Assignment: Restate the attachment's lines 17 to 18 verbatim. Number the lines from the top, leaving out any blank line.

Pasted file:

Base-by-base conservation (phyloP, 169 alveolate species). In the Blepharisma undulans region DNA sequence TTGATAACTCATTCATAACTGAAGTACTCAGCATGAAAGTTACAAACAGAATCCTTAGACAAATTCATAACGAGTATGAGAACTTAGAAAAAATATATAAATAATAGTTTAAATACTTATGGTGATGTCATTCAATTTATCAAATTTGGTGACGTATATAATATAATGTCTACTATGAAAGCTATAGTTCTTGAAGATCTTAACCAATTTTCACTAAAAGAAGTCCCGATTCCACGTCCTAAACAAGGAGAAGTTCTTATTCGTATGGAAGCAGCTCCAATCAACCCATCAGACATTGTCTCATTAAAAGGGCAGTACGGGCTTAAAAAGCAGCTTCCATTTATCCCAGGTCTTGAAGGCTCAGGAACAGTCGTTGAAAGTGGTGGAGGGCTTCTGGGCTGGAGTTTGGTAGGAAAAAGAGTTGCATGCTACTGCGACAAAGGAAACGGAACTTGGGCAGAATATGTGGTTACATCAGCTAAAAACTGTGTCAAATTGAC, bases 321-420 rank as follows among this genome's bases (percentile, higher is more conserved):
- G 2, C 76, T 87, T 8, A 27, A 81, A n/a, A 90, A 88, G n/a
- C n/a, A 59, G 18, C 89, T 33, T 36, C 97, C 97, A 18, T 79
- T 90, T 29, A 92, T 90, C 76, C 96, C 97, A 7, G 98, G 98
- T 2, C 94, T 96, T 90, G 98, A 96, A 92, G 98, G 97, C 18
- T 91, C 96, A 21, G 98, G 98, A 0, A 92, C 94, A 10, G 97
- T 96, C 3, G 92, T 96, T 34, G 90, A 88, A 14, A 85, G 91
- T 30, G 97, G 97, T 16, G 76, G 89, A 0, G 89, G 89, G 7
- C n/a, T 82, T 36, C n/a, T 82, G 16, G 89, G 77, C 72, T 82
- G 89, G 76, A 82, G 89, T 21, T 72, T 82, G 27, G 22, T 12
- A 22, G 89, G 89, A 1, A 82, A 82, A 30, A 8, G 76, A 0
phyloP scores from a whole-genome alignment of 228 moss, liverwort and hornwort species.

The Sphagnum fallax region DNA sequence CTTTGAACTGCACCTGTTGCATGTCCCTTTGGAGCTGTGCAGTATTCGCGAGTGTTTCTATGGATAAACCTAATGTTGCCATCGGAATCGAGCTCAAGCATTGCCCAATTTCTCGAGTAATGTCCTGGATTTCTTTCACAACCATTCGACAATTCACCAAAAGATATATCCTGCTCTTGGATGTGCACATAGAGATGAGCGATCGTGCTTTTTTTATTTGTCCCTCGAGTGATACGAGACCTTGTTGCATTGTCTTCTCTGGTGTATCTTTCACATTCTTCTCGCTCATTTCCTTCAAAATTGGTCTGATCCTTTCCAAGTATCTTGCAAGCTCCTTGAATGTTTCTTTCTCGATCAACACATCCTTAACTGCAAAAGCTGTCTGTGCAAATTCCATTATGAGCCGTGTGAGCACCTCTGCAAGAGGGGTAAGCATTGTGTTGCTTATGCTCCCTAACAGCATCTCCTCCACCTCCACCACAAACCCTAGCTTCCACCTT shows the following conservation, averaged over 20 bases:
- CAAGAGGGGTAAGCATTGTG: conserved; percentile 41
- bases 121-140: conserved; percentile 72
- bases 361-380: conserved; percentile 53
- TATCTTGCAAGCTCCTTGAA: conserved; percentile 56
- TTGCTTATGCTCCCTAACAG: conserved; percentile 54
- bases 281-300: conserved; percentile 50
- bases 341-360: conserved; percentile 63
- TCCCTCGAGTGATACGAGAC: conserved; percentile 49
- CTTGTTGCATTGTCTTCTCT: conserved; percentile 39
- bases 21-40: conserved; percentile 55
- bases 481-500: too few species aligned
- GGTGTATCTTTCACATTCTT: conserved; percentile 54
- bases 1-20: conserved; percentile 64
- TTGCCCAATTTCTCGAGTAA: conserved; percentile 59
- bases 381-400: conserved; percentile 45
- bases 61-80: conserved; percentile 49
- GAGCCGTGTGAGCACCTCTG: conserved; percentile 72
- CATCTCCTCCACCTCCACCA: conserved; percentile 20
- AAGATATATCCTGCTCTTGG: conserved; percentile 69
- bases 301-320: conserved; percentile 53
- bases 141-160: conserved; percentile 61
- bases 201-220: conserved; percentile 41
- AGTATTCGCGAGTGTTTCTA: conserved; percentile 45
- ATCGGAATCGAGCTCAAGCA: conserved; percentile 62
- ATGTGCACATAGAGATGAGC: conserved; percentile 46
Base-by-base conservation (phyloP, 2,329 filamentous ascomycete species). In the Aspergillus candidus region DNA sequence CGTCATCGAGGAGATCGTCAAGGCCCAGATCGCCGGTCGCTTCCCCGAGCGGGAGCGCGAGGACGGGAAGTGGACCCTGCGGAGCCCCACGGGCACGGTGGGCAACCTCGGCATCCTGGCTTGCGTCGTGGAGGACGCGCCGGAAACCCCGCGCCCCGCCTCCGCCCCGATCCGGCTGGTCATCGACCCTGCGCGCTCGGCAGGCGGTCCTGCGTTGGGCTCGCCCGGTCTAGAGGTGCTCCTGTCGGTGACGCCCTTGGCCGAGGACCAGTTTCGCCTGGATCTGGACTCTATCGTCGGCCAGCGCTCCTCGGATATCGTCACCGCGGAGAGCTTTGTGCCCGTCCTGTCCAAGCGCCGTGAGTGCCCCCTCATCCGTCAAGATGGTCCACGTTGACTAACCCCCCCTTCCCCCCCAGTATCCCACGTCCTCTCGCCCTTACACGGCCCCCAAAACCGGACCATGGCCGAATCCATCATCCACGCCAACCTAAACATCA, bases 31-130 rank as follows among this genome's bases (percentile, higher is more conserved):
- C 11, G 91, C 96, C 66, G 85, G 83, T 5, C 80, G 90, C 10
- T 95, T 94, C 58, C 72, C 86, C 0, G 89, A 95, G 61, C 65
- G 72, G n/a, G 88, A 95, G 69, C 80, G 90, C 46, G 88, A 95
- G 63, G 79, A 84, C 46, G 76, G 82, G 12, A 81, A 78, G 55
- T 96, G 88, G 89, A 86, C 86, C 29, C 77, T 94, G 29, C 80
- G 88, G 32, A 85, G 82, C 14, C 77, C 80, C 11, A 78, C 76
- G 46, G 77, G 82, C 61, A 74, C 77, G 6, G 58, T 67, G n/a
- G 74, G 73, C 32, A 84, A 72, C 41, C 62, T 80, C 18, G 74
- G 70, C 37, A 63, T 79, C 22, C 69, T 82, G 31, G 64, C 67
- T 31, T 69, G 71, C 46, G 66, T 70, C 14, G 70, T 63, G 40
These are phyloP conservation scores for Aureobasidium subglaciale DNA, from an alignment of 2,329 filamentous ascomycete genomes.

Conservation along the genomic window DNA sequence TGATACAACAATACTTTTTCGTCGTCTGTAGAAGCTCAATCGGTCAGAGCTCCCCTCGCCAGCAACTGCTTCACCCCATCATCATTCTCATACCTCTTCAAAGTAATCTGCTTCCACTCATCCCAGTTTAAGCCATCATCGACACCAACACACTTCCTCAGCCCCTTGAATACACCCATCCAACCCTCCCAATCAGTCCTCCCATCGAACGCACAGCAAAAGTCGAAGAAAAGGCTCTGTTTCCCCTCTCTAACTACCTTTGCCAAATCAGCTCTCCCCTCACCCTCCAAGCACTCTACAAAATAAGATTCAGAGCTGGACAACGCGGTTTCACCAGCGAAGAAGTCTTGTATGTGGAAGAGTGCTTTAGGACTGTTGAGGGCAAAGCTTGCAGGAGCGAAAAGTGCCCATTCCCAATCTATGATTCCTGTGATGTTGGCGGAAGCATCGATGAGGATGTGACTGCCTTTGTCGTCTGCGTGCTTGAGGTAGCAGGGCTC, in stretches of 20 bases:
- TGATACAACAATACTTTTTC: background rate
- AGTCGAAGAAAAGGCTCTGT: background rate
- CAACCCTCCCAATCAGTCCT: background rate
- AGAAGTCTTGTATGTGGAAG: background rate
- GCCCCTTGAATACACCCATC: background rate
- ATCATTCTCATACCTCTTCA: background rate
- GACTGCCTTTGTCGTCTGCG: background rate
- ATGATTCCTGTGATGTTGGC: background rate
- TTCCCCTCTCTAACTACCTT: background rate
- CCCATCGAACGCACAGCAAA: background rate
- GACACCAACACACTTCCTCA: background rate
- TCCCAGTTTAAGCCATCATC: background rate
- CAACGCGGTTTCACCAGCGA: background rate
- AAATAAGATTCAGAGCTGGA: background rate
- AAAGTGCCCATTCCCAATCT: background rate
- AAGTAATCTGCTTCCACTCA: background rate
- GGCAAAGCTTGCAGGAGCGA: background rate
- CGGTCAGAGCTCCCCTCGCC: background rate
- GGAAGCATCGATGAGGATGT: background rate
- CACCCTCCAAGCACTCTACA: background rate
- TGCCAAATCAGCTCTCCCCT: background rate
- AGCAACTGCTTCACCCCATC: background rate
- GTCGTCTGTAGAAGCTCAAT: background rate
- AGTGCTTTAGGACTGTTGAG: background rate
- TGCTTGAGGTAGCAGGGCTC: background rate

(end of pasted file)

- TATCTTGCAAGCTCCTTGAA: conserved; percentile 56
- TTGCTTATGCTCCCTAACAG: conserved; percentile 54